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Filtered Images

A couple of weeks ago, we published an Infographic for Global Design Trends in 2014 on Shutterstock’s blog. In the post, Shutterstock’s PR Manager, Josh Black, talked about how content with a “filtered” look happens to be in very high demand. With this in mind, we’ve composed a few tips and tricks for how to familiarize yourself with this style of content, and get your images approved.

If you are new to filtered images, you may ask yourself: What is a “filtered” image? Filtered images are simply ones that have been modified in post-production to create a specific look or feel. For example, some photographers apply filters to their images to give them a nostalgic look, similar to images found on Instagram.

Below are a couple of examples that illustrate a “filtered” look:



As you can see, when applying filters to an image you purposely alter an image’s color, saturation, brightness, etc. You may also apply texture effects to replicate a desired look (adding a film grain effect, for example). It can be difficult to review filtered images because it can sometimes be unclear as to whether or not the visual effect was intentional. We understand that applying these effects in post-production can be time consuming, so the last thing we want is to have your images rejected incorrectly. To help reduce the chances of this happening, make sure that the applied effect compliments your image, and take the following pointers into consideration when submitting this style of content:

  •  “Notes for Reviewer” Field
    • Before submitting your content for review, you have the option to include a note with your submission. It is highly recommended that you communicate to the reviewer what effects have been applied, so they have a better understanding of the aesthetic look that you are going for.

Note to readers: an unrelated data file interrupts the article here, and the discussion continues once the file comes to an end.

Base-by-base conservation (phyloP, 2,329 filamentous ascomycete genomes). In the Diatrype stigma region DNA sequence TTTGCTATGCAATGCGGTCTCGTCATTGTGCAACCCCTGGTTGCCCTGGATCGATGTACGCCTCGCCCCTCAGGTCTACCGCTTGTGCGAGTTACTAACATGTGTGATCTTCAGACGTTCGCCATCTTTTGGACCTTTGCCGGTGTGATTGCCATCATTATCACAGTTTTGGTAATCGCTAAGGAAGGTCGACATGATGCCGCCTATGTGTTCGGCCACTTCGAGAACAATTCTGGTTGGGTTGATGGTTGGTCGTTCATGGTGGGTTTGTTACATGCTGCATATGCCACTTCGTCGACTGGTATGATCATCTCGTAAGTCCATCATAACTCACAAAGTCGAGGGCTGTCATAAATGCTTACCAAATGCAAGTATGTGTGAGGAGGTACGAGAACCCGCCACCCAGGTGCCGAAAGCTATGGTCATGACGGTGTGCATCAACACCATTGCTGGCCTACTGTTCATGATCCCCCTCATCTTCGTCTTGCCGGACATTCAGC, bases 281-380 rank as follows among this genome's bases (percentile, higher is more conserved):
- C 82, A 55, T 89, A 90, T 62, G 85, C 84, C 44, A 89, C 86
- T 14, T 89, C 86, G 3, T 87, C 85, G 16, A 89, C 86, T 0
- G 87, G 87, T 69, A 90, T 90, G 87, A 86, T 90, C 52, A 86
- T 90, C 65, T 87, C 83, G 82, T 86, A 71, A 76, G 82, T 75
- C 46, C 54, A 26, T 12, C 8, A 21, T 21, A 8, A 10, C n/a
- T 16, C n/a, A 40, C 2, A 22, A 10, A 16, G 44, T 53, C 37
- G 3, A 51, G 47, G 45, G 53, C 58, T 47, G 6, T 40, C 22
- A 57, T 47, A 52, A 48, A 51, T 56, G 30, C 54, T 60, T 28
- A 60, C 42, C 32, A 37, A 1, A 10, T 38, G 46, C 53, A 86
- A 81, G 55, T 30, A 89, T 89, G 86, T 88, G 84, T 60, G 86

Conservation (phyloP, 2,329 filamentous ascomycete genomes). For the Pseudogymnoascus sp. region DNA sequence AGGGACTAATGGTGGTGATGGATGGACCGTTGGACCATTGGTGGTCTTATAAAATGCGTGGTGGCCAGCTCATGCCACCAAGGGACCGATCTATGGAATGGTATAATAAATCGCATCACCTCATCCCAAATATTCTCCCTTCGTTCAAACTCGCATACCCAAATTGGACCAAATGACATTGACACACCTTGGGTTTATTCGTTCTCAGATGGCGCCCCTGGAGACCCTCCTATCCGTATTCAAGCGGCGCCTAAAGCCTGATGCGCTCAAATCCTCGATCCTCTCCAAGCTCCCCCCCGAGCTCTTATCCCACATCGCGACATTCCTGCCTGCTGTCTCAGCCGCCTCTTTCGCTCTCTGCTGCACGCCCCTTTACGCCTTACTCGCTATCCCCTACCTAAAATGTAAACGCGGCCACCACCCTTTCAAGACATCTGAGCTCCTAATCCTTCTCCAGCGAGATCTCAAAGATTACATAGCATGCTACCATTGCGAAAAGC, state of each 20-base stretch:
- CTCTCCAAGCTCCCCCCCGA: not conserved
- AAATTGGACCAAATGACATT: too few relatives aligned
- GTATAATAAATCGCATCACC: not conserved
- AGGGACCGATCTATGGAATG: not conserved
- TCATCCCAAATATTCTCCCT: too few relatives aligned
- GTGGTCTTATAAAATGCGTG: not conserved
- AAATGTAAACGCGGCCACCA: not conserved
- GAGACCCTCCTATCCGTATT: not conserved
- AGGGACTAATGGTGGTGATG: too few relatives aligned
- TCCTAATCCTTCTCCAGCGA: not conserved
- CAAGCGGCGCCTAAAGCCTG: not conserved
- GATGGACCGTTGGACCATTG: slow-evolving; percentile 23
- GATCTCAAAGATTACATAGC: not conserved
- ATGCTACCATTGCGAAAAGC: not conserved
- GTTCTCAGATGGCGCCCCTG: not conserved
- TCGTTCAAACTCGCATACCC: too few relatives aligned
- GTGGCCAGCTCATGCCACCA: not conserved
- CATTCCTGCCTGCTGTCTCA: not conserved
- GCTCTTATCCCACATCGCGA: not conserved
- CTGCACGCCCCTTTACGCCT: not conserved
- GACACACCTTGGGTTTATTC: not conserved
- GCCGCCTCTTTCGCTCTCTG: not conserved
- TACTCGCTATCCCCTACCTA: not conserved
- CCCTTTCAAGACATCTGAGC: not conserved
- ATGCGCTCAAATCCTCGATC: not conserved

• Title & Keywords
    • The same applies to your title and keywords. If a filter or texture effect is applied to an image, mention that in its title and keywords. Not only will it make the reviewer aware of the effect, but it will also help customers find images with that look.
      • NOTE:  At this time, “Instagram” can be used as a keyword, but it should only be used on images that have characteristics similar to Instagram filters. We ask that you use this keyword sparingly and appropriately. Images that contain the term “Instagram” in the image itself will be rejected for trademark.
    • Editorial Content: Filters can be applied to editorial images, however it is crucial to indicate that filters have been applied in the caption.  As a reminder, editorial content should never be dramatically altered or modified in a way that portrays a subject dishonestly.  See our Shutterbuzz article “Shutterstock’s New Editorial Guidelines” for additional information on submitting editorial content.
  • Image Quality
    • As with all content that is submitted to Shutterstock, each image will be reviewed for lighting issues, excessive noise or artifacts, unacceptable focus, trademark/copyright issues, etc. It is a good habit to check your images for these issues prior to submission in order to avoid rejections. Here are some useful Shutterbuzz articles that cover this topic:

*Please note that the tips provided above won’t guarantee approval of your images.

We hope that you found this information useful and informative! We look forward to seeing your creative content.